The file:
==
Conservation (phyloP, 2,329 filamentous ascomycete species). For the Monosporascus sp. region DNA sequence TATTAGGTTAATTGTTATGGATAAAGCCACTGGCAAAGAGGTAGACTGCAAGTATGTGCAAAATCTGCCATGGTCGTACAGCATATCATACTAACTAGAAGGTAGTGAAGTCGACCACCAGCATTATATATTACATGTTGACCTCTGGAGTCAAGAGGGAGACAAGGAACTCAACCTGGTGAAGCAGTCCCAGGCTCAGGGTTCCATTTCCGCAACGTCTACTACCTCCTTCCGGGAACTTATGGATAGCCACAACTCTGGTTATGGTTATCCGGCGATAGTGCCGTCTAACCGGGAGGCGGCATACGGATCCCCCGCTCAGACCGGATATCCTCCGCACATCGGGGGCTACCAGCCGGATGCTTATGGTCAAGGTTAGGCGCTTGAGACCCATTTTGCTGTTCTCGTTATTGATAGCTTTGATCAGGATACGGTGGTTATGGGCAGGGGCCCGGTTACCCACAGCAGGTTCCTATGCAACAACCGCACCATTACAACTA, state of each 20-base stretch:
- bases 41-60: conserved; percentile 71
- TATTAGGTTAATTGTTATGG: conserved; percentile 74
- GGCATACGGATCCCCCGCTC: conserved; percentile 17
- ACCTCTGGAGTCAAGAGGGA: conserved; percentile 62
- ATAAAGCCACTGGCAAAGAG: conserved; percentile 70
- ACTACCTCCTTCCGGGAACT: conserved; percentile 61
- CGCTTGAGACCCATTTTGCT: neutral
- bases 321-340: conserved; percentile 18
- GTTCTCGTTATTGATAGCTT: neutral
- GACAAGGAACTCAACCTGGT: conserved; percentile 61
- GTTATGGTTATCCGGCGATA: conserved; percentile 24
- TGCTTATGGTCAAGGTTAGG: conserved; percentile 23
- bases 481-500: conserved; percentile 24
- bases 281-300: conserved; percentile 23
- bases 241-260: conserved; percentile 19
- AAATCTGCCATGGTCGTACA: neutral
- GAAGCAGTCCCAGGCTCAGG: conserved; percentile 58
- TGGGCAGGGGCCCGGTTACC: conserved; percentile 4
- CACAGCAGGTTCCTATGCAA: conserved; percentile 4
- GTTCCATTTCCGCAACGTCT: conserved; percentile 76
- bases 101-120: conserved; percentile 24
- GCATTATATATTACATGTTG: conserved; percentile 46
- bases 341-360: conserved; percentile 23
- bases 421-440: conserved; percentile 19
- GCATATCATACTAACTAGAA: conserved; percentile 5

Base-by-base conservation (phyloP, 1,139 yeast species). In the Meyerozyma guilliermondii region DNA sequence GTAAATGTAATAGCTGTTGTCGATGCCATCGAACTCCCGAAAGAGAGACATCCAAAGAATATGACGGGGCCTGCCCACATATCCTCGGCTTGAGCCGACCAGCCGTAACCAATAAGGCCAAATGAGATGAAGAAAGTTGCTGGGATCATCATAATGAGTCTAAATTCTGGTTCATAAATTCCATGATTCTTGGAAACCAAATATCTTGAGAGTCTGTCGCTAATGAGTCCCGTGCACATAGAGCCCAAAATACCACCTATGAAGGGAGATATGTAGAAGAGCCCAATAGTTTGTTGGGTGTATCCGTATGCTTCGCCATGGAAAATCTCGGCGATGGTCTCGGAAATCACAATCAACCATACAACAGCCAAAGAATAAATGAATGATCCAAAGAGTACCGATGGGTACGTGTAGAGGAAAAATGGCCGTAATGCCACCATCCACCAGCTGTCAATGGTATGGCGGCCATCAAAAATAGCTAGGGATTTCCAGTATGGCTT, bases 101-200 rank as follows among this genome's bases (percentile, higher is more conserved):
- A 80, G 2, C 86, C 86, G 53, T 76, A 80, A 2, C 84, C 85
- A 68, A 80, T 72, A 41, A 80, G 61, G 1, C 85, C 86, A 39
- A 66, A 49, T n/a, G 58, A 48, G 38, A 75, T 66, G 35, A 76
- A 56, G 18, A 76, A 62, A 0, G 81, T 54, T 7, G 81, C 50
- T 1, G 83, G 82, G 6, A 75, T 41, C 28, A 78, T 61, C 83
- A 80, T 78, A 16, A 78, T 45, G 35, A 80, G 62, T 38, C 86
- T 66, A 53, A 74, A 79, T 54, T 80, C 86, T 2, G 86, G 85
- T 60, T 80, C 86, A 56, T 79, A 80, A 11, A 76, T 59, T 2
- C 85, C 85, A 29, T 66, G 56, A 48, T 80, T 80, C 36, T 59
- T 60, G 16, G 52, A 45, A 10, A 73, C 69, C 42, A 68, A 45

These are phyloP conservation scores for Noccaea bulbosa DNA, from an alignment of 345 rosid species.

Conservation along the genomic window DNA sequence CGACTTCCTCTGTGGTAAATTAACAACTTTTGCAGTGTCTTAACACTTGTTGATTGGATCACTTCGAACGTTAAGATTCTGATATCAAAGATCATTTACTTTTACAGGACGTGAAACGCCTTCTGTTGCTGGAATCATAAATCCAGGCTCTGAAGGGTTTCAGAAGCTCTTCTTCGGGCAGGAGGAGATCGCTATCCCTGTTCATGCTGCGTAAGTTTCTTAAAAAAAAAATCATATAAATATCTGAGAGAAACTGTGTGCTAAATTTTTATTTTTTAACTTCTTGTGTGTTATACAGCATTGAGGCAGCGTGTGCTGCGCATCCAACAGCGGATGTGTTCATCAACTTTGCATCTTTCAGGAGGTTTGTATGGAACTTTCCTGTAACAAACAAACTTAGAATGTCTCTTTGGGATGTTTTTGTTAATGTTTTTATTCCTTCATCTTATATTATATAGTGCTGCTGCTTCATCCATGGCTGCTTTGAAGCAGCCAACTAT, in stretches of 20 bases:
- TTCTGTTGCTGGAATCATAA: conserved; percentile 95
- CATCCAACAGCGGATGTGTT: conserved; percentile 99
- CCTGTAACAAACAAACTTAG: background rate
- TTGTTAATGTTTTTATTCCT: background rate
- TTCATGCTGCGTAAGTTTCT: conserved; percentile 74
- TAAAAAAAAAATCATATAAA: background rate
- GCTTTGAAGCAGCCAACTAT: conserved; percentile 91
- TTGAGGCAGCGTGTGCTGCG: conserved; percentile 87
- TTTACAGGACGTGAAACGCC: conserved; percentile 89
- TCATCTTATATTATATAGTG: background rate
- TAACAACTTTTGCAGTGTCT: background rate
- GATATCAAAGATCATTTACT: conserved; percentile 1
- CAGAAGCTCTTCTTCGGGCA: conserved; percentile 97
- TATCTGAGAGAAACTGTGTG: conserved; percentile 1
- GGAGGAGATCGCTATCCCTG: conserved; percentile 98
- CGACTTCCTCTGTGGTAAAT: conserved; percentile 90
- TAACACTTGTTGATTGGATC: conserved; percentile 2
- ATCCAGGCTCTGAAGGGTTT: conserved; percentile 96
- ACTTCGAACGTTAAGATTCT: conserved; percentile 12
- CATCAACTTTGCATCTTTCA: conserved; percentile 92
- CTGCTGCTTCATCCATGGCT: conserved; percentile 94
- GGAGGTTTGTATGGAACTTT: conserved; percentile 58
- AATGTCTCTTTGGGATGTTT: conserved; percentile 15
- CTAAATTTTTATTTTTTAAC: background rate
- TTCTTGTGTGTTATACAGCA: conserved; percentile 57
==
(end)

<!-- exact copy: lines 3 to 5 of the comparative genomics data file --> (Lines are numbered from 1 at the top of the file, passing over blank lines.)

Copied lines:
- TATTAGGTTAATTGTTATGG: conserved; percentile 74
- GGCATACGGATCCCCCGCTC: conserved; percentile 17
- ACCTCTGGAGTCAAGAGGGA: conserved; percentile 62